Structural Reform and Governance

Courts and Legal Policy

The Courts and Legal Policy team works to advance reforms to make America’s legal system more accessible and just for ordinary people.

A courtroom in Ohio. (Getty/Carol M. Highsmith/Buyenlarge)

What We're Doing

Ensure America's judges reflect its diversity

Despite recent and historic gains, America’s federal judges remain overwhelmingly white and male, and the bench is stacked with those from corporate law backgrounds and former federal prosecutors. Appointing diverse nominees with diverse backgrounds is essential to strengthening the courts.

Modernize the federal bench at all levels

From significant expansion of the lower courts to instituting term limits for Supreme Court justices, it is critical to enact reforms that will ensure that the size of the judiciary and the makeup of the Supreme Court reflect the needs of the American people and the realities of modern life.

Advance access to justice for all people

Too often, justice in America’s courtrooms is only accessible to those with means and in power. The need to expand access to justice has only become more pressing as COVID-19 has exacerbated long-standing legal inequities. All people, regardless of income or status, deserve high-quality legal help.

Recent Work


The Trump Administration’s Family Separation Policy Is Over Report
 (Volunteers in Washington, D.C., place teddy bears along a cage as part of a demonstration meant to represent the children still separated from their families as a result of U.S. immigration policies, November 2020.)

The Trump Administration’s Family Separation Policy Is Over

Individual and collective accountability for the family separation policy is needed to hold individuals responsible, restore faith in government institutions, prevent further abuses, and provide appropriate redress.

Maggie Jo Buchanan, Philip E. Wolgin, Claudia Flores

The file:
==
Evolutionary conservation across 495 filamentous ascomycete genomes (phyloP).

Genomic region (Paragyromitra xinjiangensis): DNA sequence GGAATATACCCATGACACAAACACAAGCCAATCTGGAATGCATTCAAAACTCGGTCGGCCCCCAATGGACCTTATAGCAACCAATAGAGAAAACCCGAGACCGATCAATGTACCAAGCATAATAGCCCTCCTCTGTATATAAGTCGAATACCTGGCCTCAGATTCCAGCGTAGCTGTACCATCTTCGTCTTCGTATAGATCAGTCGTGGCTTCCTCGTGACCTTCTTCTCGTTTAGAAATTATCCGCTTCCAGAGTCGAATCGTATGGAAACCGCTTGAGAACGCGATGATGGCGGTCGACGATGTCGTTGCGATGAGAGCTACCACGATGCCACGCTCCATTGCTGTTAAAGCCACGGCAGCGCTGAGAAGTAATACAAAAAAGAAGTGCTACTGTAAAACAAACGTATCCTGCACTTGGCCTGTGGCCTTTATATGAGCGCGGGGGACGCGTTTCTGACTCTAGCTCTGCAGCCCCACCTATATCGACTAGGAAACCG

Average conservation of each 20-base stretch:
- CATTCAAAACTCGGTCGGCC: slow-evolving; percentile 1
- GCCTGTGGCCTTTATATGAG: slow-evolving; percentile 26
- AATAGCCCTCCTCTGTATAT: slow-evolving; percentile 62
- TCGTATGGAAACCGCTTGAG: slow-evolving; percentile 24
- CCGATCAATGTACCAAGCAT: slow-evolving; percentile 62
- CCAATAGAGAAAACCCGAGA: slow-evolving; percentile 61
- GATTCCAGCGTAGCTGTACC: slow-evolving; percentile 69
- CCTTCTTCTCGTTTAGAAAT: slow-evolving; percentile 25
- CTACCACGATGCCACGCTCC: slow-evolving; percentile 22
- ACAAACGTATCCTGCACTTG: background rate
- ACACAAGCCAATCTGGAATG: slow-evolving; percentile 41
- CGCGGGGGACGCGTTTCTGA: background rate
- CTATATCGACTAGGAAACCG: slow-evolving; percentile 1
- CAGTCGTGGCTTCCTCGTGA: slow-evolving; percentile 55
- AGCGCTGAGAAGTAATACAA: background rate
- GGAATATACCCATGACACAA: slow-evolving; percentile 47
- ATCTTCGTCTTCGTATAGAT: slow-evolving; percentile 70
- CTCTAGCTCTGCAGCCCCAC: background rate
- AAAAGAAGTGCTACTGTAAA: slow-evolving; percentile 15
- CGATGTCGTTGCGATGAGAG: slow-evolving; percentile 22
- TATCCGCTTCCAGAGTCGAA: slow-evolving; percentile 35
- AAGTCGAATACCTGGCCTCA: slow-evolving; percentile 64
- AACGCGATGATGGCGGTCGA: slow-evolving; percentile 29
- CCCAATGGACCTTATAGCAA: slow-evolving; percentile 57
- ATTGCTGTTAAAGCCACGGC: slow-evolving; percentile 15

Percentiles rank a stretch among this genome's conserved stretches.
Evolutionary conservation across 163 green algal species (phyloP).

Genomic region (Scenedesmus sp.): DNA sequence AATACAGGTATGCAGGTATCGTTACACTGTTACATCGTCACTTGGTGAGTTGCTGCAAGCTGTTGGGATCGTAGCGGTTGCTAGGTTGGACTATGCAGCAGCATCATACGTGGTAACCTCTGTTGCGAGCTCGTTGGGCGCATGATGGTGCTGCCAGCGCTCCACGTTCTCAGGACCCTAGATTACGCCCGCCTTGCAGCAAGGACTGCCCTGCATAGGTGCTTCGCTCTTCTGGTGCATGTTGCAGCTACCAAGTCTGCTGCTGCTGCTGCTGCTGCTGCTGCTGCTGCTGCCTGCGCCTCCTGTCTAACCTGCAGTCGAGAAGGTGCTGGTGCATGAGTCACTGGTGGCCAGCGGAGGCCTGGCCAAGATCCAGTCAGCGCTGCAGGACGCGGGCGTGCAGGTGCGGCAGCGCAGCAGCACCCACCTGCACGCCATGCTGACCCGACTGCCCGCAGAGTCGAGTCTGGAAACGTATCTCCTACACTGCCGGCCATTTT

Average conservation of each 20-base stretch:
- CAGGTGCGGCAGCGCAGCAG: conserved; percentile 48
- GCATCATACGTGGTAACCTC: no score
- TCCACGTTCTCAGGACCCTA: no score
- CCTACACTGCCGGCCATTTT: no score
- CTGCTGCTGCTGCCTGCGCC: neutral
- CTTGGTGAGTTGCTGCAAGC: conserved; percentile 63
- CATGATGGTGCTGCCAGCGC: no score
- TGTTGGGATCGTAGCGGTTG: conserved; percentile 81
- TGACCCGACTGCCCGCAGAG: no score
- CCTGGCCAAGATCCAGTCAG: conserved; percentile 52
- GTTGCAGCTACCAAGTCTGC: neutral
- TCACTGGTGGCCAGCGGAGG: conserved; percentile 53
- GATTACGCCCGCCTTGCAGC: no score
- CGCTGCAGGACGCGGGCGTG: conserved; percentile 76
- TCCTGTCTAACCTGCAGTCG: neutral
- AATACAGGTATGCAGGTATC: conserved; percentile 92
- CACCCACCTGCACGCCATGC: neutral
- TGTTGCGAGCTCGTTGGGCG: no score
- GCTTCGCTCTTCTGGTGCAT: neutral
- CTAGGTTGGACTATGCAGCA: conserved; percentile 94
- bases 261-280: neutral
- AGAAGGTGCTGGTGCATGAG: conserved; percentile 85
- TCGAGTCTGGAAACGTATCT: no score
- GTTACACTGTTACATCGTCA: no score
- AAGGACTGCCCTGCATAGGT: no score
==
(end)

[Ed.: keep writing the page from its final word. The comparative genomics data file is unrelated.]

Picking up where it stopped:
June Medical Services v. Russo Report
Hundreds of people line up outside of the U.S. Supreme Court building for a chance to attend arguments at the start of the court's new term, October 7, 2019, in Washington, D.C. (Hundreds wait in line outside of Supreme Court.)

June Medical Services v. Russo

Meaningful access to abortion care, as well as the ability to enforce abortion and other civil and human rights in court, are at stake in the upcoming Supreme Court case.

Jamille Fields Allsbrook, Nora Ellmann

Transforming the Culture of Power Report
 (Protesters against U.S. Supreme Court nominee Brett Kavanaugh demonstrate at the U.S. Supreme Court in Washington, D.C., on October 6, 2018.)

Transforming the Culture of Power

Dismantling the culture of power that sustains and fuels gender-based violence requires a comprehensive, national strategy that connects meaningful policy solutions across the diverse issues affecting survivors and communities.

Jocelyn Frye, Shilpa Phadke, Robin Bleiweis, 6 More Maggie Jo Buchanan, Danielle Corley, Osub Ahmed, Rebecca Cokley, Laura E. Durso, Chelsea Parsons

Building a More Inclusive Federal Judiciary Report
The Contemplation of Justice statue stands in front of the U.S. Supreme Court in Washington, D.C.

Building a More Inclusive Federal Judiciary

The federal judiciary does not reflect the population that it serves, which has severe consequences for both the institution’s legitimacy and the parties who come before it.

Danielle Root, Jake Faleschini, Grace Oyenubi

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